Rethinking the Deep Support offered by the academic tutoring offer

In this think piece Tom Etheridge, City of Norwich School, details the new roles created within the school in order to support their students to improve their academic outcomes.

School Context

City of Norwich School, an Ormiston Academy is an Ofsted Good rated school on the outskirts of Norwich. As one of the largest schools in Norfolk with an intake of 1700 students across years 7-13, our student body is diverse, in terms of prior attainment, parental engagement, socio-economic background and educational needs. Whilst the school itself sits in a 9th decile postcode on the index of multiple deprivations, feeder schools are concentrated in 1st decile areas and Norwich as a city is ranked 323rd out of 324 areas for social mobility (Ministry of Housing, Communities & Local Government, 2019) (Norwich Opportunity Area, 2017). Across Key Stages Three and Four, 21% of students are in receipt of pupil premium, 9% are identified as EAL and 11% have a recognised SEND need. Our school prides itself on being truly comprehensive and shares this in the motto “Excellence in All”.

On induction, staff are introduced to the concept of disadvantage first teaching, and this is reinforced through whole-school objectives, CPD and the focus of our lesson observations. In addition, the school operates as part of the Norwich Opportunity Area, a government initiative to raise standards locally through support for schools, speech and language improvement and support for the transition from school to work (Norwich Opportunity Area, 2017). As such, the school has, for several years, had two academic tutors who have primarily worked with students with more challenging behavioural needs and as urgent intervention for year 11 students approaching their GCSE examinations.

As reflected nationally, the Coronavirus pandemic exposed and exacerbated the existing inequalities within the school and wider society. Long periods of school closures led to a widening in the gap between the educationally engaged and their peers who have historically struggled with school. Analysis from the Education Policy Institute (2021) suggests that students experienced a learning loss of between 1.5 and 2 months. For disadvantaged pupils, the learning loss was one month greater at 2.5 to 3 months. At CNS, our tracking of reading ages across Year 7, suggests the difference between advantaged and disadvantaged pupils was slightly greater, with our disadvantaged pupils three months behind their advantaged peers. Interventions for reading have proved successful with pupil premium students who had intervention being an average of seven months ahead of pupil premium students who had not received intervention.

As a school, we were also acutely aware that the pandemic had created new inequalities and had led to students falling behind because of a lack of parental engagement or educational background, as well as those that struggled with their welfare and mental health. Some students also found the extended lessons implemented to reduce travel around the school site a challenge – with three 100-minute lessons replacing five 60-minute lessons. This was particularly difficult for some students with attention-related difficulties.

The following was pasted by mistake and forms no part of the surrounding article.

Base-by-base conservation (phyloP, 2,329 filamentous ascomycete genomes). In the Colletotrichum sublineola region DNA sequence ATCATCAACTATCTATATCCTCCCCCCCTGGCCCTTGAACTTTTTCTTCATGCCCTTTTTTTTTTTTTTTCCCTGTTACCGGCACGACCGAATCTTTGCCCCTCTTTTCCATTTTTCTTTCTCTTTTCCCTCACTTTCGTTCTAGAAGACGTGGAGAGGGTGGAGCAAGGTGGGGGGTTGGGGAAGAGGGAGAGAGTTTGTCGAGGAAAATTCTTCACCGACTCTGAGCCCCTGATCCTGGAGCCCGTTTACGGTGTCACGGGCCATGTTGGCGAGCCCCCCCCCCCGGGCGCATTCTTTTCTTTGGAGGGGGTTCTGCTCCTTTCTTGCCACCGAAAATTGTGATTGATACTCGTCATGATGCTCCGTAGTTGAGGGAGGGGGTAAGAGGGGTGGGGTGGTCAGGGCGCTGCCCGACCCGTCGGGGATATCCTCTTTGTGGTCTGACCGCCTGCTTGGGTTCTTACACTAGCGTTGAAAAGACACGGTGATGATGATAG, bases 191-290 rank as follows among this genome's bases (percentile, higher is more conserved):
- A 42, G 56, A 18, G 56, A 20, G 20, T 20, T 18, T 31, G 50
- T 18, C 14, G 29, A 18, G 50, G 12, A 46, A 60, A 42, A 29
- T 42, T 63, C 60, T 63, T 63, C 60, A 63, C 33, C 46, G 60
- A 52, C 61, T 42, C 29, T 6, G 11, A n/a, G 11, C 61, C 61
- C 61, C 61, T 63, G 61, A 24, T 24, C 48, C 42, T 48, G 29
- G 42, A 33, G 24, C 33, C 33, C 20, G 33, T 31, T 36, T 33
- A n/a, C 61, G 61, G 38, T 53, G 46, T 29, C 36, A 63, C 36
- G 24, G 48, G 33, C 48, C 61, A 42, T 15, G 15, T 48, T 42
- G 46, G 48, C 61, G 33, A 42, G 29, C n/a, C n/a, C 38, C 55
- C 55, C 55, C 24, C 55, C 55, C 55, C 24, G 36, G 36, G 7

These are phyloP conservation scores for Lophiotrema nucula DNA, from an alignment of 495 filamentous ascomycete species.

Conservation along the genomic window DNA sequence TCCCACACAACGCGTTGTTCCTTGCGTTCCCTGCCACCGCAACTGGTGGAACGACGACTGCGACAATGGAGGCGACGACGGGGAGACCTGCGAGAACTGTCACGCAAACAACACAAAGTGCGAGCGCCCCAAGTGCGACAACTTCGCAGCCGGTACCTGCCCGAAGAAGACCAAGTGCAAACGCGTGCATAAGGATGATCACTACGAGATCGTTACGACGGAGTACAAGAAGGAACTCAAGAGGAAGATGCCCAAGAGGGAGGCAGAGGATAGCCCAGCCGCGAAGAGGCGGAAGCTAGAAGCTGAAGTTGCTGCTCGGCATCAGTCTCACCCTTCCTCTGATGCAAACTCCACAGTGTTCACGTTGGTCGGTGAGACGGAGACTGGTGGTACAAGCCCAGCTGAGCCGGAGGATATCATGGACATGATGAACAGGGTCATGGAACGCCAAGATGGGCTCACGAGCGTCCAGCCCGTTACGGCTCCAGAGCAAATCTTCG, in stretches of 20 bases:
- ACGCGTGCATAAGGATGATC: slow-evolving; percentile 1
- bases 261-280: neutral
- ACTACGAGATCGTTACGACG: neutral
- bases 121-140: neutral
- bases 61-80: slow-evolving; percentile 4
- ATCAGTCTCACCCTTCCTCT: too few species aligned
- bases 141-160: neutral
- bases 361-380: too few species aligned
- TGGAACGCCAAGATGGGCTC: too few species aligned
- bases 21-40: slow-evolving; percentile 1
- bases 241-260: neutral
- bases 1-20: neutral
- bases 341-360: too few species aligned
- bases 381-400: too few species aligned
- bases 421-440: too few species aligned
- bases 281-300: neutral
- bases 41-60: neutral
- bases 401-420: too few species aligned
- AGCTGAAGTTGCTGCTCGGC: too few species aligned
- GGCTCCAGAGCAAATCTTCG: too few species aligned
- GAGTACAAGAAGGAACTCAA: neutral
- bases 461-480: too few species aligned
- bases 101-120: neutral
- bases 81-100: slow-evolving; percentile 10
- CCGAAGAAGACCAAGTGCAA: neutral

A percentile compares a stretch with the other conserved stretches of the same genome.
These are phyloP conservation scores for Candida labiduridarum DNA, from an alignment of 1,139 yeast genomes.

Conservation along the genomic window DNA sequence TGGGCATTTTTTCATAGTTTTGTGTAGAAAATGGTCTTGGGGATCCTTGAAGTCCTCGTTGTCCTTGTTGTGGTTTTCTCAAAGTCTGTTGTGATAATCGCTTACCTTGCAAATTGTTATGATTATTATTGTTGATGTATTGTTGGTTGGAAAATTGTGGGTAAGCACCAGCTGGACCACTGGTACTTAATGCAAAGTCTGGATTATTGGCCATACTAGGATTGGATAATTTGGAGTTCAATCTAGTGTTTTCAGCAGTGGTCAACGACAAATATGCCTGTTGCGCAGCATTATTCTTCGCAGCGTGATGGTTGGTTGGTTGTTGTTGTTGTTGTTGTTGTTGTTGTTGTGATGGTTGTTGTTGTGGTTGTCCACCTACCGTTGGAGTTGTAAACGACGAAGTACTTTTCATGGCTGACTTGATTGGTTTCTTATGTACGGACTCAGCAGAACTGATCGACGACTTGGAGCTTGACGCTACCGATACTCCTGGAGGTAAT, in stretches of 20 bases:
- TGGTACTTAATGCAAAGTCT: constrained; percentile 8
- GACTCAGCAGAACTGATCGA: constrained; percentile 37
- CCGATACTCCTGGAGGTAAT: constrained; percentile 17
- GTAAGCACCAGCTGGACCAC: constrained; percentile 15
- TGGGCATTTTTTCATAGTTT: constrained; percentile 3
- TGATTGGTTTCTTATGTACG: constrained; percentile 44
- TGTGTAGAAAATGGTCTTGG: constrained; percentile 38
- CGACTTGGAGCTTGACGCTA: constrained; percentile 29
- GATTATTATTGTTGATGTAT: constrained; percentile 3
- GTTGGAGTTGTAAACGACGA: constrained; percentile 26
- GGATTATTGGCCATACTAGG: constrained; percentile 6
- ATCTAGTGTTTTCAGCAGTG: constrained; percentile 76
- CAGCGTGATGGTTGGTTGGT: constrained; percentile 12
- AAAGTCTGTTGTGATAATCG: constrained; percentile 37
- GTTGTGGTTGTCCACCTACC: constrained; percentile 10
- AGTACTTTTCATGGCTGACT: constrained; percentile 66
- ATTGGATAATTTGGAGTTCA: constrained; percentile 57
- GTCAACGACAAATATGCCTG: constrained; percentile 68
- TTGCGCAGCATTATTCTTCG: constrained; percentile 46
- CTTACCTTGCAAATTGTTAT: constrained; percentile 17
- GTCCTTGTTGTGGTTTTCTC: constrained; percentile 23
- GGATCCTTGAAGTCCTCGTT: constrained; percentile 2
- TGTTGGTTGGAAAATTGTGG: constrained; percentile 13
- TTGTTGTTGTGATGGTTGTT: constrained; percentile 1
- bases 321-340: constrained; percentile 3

A New Role

As part of the Catch-Up funding provided to the school, the academic tutoring team was expanded from a team of two to a team of six, to broaden and deepen the intervention offer. A new role of Catch-Up Impact Co-ordinator was created, and I was appointed in January ’21.

One of the first tasks was to help shift the priorities of the academic tutoring team to more accurately reflect its purpose – to improve academic outcomes. For some time, the tutoring team had been used as an ersatz inclusion team for students with extremes of behaviour or an alternative placement for students who had been withdrawn from a strand of the curriculum. It was clear that this needed to change, and move towards an attainment-focused programme, for academic tutoring to become an effective programme for educational improvement.

A referral form was created and shared with our pastoral and faculty leadership teams, which asked for specific foci for intervention as well as the intended outcomes. Time frames for change were suggested (for example, student A needs two sessions to catch up on missed work whilst isolating, student B needs six weeks of work to build core skills) so that the tutoring team could have maximum impact on the students they work with. This was not a change that came easily. The needs of students who had been working with academic tutors for lengthy periods or who were working with no goals had to be reassessed. Previous arrangements for placing students lacking in confidence into academic tutoring on a semi-permanent basis needed to end. As this change has been realised, we have seen a shift in the members of staff referring pupils to the tutors, from our pastoral leaders to our academic leaders and class teachers. This is a culture shift within the school and will need time and work to cement; ultimately, we want to be in a position where classroom teachers are proactively requesting tutoring for students before summative assessments are undertaken and before the damage to student self-efficacy is done.